Articles from 2018

103 articles found.

July 17-18, 2018 Indiana Winery and Vineyard Association Summer Meeting  Brown County Inn, Nashville, IN Contact https://indianawinevine.org/events to register August 30, 2018 Small Farm Education Field Day  Purdue Daniel Turf Center Contact Lori Jolly-Brown, ljollybr@purdue.edu or 765-494-1296 Register here: http://www.cvent.com/d/hgqx6g September 5, 2018 Greenhouse & Indoor Hydroponics Workshop Purdue University, PFEN 1159 & Purdue Horticulture Greenhouse Contact Lori Jolly-Brown ljollybr@purdue.edu Register here: https://tinyurl.com/yaxd4k2z October 17, 2018 Indiana Flower Growers Conference Daniel Turf Center Contact Lori Jolly-Brown ljollybr@purdue.edu January 8, 2019 Illiana Vegetable Growers Symposium Teibel’s Family Restaurant, Schererville, IN Contact Liz Maynard emaynard@purdue.edu https://ag.purdue.edu/hla/Extension/Pages/IVGS.aspx February 12-14, 2019 Indiana Hort Congress Indianapolis Marriott East Indianapolis, IN Contact Lori Jolly-Brown, ljollybr@purdue.edu or 765-494-1296 http://www.inhortcongress.org



By now almost everyone has heard about dicamba, the volatile growth regulator herbicide that has garnered so much attention the past couple of years. It is being used over the top of dicamba-tolerant soybeans on thousands of acres in the state this year. We are trying to keep track of off-target damage so we would like to hear from growers that see any typical symptoms. Grapes are one of the most sensitive crops to dicamba, though there is a wide range of sensitivity among varieties. But they are not the only fruit crops that are sensitive. Raspberries, blackberries, blueberries, and tree fruit are also sensitive. Dicamba typically causes upward leaf rolling on new growth (see pictures below). If you see this type of damage in your fruit plantings, please contact your local Purdue Extension Educator or one of the specialists that write this newsletter. The more we know about the[Read More…]


Garwood Orchard

Thanks to all members of the Garwood family and staff who hosted us for the summer field day last week. Growers were inspired by the excellent job Garwoods do with fruit and vegetable production and marketing. The fruit, vegetable and farm marketing industries in the state were well represented, and all in attendance appreciated members of the Garwood family sharing their many successes and a few challenges along the way. Thanks to Brian and all members of the Garwood family and staff for their hospitality. Sincerely, Peter Hirst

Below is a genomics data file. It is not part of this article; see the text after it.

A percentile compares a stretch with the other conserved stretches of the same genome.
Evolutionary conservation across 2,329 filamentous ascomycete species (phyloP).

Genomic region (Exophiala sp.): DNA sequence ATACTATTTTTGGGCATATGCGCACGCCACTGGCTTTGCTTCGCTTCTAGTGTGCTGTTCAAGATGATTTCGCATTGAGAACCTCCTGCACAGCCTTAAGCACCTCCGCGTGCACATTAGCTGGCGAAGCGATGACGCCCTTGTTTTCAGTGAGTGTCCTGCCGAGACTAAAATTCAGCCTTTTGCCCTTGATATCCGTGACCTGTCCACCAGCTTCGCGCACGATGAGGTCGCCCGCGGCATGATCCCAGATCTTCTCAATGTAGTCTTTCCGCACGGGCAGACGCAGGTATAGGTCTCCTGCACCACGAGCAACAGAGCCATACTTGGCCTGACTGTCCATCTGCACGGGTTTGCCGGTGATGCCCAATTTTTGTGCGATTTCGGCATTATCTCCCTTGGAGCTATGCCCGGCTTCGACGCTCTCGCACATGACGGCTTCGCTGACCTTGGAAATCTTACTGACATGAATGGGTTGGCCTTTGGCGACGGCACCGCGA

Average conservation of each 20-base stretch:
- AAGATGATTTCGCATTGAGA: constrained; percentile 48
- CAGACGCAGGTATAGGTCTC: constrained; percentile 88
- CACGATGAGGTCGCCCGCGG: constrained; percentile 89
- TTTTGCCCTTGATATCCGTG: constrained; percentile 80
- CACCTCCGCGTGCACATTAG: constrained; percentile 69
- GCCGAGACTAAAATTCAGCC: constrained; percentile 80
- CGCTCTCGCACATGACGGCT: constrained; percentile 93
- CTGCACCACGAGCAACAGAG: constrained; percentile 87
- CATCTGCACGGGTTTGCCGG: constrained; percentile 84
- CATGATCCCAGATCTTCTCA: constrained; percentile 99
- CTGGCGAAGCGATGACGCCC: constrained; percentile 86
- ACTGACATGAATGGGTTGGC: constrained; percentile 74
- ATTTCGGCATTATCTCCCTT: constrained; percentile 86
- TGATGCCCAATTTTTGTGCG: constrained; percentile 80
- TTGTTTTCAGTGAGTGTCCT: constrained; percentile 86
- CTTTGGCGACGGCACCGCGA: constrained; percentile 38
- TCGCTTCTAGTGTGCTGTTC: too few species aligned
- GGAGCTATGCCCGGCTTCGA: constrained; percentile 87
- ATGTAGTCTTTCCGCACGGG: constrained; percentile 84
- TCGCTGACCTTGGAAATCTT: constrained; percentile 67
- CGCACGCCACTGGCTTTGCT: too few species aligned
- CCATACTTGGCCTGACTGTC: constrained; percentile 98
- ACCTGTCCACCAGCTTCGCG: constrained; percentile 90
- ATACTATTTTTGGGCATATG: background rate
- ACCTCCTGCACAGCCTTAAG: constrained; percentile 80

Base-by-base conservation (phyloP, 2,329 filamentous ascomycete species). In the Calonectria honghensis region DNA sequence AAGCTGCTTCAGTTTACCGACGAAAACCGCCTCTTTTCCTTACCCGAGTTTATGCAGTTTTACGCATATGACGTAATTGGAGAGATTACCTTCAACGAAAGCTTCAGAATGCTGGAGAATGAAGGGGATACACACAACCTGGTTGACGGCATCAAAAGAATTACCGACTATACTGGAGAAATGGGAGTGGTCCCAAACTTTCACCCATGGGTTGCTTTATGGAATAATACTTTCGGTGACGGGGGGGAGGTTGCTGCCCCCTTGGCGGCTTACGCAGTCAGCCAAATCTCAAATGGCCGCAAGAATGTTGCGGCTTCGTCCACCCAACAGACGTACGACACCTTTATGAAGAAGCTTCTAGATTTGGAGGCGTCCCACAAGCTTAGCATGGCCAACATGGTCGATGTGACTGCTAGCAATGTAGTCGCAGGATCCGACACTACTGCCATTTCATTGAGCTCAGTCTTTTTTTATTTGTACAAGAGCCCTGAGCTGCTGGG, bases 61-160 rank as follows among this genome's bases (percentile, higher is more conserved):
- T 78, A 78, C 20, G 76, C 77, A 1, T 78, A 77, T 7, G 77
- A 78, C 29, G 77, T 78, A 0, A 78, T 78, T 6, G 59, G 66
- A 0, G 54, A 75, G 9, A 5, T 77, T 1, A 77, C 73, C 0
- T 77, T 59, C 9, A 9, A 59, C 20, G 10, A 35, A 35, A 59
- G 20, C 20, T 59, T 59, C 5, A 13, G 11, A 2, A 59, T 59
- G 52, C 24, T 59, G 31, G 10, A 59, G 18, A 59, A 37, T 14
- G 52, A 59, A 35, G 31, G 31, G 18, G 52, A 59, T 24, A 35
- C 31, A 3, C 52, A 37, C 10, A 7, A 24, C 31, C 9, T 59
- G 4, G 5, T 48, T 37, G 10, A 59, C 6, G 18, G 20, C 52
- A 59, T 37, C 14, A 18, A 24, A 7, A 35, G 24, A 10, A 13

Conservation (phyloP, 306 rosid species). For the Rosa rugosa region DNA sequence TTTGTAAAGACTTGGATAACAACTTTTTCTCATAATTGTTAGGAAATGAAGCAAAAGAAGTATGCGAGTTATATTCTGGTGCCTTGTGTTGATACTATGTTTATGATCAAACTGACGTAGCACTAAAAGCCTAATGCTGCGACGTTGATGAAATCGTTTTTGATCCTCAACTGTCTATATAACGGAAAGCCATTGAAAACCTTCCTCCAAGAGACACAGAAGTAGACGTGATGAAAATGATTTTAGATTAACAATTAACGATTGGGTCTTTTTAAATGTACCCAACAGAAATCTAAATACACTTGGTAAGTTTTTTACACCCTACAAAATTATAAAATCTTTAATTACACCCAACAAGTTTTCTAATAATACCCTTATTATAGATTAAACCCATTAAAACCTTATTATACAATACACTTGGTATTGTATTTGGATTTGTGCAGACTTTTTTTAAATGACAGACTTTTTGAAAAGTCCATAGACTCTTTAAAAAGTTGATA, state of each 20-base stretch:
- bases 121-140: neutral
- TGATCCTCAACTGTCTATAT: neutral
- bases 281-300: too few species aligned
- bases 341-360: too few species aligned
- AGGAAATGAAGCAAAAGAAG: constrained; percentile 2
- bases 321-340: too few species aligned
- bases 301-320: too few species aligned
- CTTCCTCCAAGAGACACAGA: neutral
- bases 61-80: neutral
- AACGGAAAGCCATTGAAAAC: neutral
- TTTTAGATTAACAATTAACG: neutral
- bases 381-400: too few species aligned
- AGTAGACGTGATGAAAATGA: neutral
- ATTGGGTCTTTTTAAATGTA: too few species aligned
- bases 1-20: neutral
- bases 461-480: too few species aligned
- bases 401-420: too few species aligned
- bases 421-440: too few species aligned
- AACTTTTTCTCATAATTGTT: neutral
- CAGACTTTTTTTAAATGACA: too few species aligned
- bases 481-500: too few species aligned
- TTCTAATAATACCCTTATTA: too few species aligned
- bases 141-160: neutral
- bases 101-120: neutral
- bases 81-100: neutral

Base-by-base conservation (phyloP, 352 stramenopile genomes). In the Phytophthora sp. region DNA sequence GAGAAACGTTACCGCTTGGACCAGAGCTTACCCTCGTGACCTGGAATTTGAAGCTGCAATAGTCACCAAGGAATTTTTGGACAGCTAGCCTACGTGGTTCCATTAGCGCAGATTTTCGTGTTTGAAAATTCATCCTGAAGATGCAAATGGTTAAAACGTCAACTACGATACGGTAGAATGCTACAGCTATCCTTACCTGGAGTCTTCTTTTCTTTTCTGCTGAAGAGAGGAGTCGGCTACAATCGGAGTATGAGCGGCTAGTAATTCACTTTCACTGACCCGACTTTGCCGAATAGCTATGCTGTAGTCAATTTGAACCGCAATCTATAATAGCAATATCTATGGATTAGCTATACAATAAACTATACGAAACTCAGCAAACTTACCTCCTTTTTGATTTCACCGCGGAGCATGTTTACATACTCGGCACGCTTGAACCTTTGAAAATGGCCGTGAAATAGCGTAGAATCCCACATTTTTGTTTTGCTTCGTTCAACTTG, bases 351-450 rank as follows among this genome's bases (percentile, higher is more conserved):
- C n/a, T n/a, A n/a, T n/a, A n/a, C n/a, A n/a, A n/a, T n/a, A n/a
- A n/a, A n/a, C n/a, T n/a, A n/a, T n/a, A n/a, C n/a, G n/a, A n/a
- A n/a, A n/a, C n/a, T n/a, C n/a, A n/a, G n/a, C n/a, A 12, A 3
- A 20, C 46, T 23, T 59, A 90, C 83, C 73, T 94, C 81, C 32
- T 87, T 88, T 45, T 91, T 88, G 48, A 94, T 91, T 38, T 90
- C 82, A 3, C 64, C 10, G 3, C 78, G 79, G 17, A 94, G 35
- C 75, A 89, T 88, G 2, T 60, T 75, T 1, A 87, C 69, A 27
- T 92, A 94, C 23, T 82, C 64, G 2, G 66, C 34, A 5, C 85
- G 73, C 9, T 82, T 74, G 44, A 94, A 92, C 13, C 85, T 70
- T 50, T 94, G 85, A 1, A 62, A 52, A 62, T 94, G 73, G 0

This was a very short year for strawberries due to the record warmth in May. By now, most harvest is over. As soon as harvest is done, it’s time to begin the renovation process. Matted row strawberry plantings must be renovated each year to establish new crowns for the following year’s crop. For best results, renovation should be started immediately after the harvest is completed to promote early runner formation. This is especially important in the northern part of the state with its shorter growing season. The earlier a runner gets set, the higher its yield potential. Growers should begin renovation as soon as the last marketable berries are harvested. Delaying renovation is one of the most common mistakes growers make. Renovation should be completed by the end of July in normal years. The following steps describe renovation of commercial strawberry fields. Weed control: Post emergent application: Annual broadleaf weeds[Read More…]


Now that we are past fruit set, it is easy to tell what level of crop we are carrying. With the fairly extensive winter injury this year, many varieties will have a light crop borne on secondary or tertiary shoots. Little if any crop control will be needed in those. However, many of the plantings I’ve seen have a very good crop and some crop control will be necessary to balance the vines. A crop load ratio (yield to pruning weight) of 8 to 12 is a good rule of thumb for vine balance. This means we need to leave only enough clusters to produce 8 to 12 lb of fruit on low to medium vigor vines with 1 lb of prunings. For large clustered varieties such as Vidal and Chambourcin, clusters can weight 0.40 lb. So 10 clusters will contribute 4 lb of yield and we would need 25[Read More…]


Figure 1. The branch stub serves as a wound that enables a pathogen, in this case, Nectria spp., to infect. Photo by Janna Beckerman.

Diseases that affect the twigs, branches, and the main trunk of a tree are referred to as cankers or blights. Canker diseases  can be a serious problem in the orchard, vineyard, berry or bramble patch when they are not properly managed, and even when they are. All woody plants can be infected by canker pathogens. Cankers appear as a general sunken area of darkened tissue on the twigs or branches, often surrounding a branch stub(Fig. 1). Many canker pathogens produce perithecia, which contain sacs of spores (asci) that forcibly release the spores when the conditions are right. The perithecia are easy to find on the surface of the canker (Figure 2). As the canker grows, the twig or branch may become girdled, causing the wilting and death of the leaves past the point of infection on the tree. On stone fruit, this can cause gummosis, too (Fig. 3). What causes[Read More…]